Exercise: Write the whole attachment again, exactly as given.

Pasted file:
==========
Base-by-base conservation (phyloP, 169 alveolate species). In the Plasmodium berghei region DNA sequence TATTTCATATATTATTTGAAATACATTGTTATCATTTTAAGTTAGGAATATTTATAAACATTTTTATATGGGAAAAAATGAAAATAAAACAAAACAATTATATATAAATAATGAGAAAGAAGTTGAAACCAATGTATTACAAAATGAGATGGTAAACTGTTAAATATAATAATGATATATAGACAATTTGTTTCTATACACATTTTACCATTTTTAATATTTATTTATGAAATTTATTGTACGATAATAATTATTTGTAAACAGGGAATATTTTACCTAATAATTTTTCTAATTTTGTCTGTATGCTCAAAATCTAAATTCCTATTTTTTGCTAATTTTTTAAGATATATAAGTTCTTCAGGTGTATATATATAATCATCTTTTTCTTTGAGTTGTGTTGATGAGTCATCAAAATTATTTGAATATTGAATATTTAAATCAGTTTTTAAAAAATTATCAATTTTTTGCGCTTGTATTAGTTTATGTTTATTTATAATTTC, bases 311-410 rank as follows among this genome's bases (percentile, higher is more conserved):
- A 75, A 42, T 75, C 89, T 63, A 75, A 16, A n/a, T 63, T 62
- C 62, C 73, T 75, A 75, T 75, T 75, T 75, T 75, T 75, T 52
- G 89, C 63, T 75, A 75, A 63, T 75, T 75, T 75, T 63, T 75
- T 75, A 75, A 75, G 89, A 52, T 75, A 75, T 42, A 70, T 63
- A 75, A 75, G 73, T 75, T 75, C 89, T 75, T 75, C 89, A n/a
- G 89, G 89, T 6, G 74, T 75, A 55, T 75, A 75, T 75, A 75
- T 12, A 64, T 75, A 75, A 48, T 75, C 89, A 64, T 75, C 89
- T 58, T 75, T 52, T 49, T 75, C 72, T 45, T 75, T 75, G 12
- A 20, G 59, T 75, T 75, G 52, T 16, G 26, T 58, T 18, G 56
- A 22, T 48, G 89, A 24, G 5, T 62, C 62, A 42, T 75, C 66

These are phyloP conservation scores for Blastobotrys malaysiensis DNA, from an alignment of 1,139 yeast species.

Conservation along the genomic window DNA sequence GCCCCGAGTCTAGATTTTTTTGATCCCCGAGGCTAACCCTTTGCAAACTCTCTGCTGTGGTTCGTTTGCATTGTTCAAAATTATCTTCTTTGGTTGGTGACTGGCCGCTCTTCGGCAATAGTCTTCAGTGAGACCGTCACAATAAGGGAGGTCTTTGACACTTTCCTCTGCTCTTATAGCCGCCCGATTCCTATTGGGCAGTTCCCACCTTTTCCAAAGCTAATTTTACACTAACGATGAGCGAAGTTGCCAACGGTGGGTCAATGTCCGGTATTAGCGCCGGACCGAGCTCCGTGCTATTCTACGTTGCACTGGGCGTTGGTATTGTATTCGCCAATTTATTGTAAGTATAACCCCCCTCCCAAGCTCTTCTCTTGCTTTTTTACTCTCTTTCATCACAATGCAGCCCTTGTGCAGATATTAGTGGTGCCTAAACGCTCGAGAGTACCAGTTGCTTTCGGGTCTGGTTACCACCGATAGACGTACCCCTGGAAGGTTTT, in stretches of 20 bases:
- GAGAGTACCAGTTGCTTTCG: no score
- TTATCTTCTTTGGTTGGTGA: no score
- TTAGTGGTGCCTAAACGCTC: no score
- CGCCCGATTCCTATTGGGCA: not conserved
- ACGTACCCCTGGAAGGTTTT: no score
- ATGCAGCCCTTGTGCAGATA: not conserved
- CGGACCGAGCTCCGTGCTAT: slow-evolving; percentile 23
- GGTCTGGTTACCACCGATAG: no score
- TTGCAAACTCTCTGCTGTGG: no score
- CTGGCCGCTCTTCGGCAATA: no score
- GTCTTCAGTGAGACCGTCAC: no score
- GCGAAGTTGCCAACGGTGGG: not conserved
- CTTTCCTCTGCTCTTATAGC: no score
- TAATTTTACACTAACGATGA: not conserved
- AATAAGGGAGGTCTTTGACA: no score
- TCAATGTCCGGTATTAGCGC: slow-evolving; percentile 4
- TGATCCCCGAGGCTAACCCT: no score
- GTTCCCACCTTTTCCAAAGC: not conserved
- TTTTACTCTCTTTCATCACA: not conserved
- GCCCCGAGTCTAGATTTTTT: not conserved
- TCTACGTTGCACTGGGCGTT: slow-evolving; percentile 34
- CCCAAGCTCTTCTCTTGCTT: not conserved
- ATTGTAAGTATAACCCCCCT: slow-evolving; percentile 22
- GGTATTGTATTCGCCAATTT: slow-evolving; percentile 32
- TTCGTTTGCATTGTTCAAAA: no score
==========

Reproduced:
Base-by-base conservation (phyloP, 169 alveolate species). In the Plasmodium berghei region DNA sequence TATTTCATATATTATTTGAAATACATTGTTATCATTTTAAGTTAGGAATATTTATAAACATTTTTATATGGGAAAAAATGAAAATAAAACAAAACAATTATATATAAATAATGAGAAAGAAGTTGAAACCAATGTATTACAAAATGAGATGGTAAACTGTTAAATATAATAATGATATATAGACAATTTGTTTCTATACACATTTTACCATTTTTAATATTTATTTATGAAATTTATTGTACGATAATAATTATTTGTAAACAGGGAATATTTTACCTAATAATTTTTCTAATTTTGTCTGTATGCTCAAAATCTAAATTCCTATTTTTTGCTAATTTTTTAAGATATATAAGTTCTTCAGGTGTATATATATAATCATCTTTTTCTTTGAGTTGTGTTGATGAGTCATCAAAATTATTTGAATATTGAATATTTAAATCAGTTTTTAAAAAATTATCAATTTTTTGCGCTTGTATTAGTTTATGTTTATTTATAATTTC, bases 311-410 rank as follows among this genome's bases (percentile, higher is more conserved):
- A 75, A 42, T 75, C 89, T 63, A 75, A 16, A n/a, T 63, T 62
- C 62, C 73, T 75, A 75, T 75, T 75, T 75, T 75, T 75, T 52
- G 89, C 63, T 75, A 75, A 63, T 75, T 75, T 75, T 63, T 75
- T 75, A 75, A 75, G 89, A 52, T 75, A 75, T 42, A 70, T 63
- A 75, A 75, G 73, T 75, T 75, C 89, T 75, T 75, C 89, A n/a
- G 89, G 89, T 6, G 74, T 75, A 55, T 75, A 75, T 75, A 75
- T 12, A 64, T 75, A 75, A 48, T 75, C 89, A 64, T 75, C 89
- T 58, T 75, T 52, T 49, T 75, C 72, T 45, T 75, T 75, G 12
- A 20, G 59, T 75, T 75, G 52, T 16, G 26, T 58, T 18, G 56
- A 22, T 48, G 89, A 24, G 5, T 62, C 62, A 42, T 75, C 66

These are phyloP conservation scores for Blastobotrys malaysiensis DNA, from an alignment of 1,139 yeast species.

Conservation along the genomic window DNA sequence GCCCCGAGTCTAGATTTTTTTGATCCCCGAGGCTAACCCTTTGCAAACTCTCTGCTGTGGTTCGTTTGCATTGTTCAAAATTATCTTCTTTGGTTGGTGACTGGCCGCTCTTCGGCAATAGTCTTCAGTGAGACCGTCACAATAAGGGAGGTCTTTGACACTTTCCTCTGCTCTTATAGCCGCCCGATTCCTATTGGGCAGTTCCCACCTTTTCCAAAGCTAATTTTACACTAACGATGAGCGAAGTTGCCAACGGTGGGTCAATGTCCGGTATTAGCGCCGGACCGAGCTCCGTGCTATTCTACGTTGCACTGGGCGTTGGTATTGTATTCGCCAATTTATTGTAAGTATAACCCCCCTCCCAAGCTCTTCTCTTGCTTTTTTACTCTCTTTCATCACAATGCAGCCCTTGTGCAGATATTAGTGGTGCCTAAACGCTCGAGAGTACCAGTTGCTTTCGGGTCTGGTTACCACCGATAGACGTACCCCTGGAAGGTTTT, in stretches of 20 bases:
- GAGAGTACCAGTTGCTTTCG: no score
- TTATCTTCTTTGGTTGGTGA: no score
- TTAGTGGTGCCTAAACGCTC: no score
- CGCCCGATTCCTATTGGGCA: not conserved
- ACGTACCCCTGGAAGGTTTT: no score
- ATGCAGCCCTTGTGCAGATA: not conserved
- CGGACCGAGCTCCGTGCTAT: slow-evolving; percentile 23
- GGTCTGGTTACCACCGATAG: no score
- TTGCAAACTCTCTGCTGTGG: no score
- CTGGCCGCTCTTCGGCAATA: no score
- GTCTTCAGTGAGACCGTCAC: no score
- GCGAAGTTGCCAACGGTGGG: not conserved
- CTTTCCTCTGCTCTTATAGC: no score
- TAATTTTACACTAACGATGA: not conserved
- AATAAGGGAGGTCTTTGACA: no score
- TCAATGTCCGGTATTAGCGC: slow-evolving; percentile 4
- TGATCCCCGAGGCTAACCCT: no score
- GTTCCCACCTTTTCCAAAGC: not conserved
- TTTTACTCTCTTTCATCACA: not conserved
- GCCCCGAGTCTAGATTTTTT: not conserved
- TCTACGTTGCACTGGGCGTT: slow-evolving; percentile 34
- CCCAAGCTCTTCTCTTGCTT: not conserved
- ATTGTAAGTATAACCCCCCT: slow-evolving; percentile 22
- GGTATTGTATTCGCCAATTT: slow-evolving; percentile 32
- TTCGTTTGCATTGTTCAAAA: no score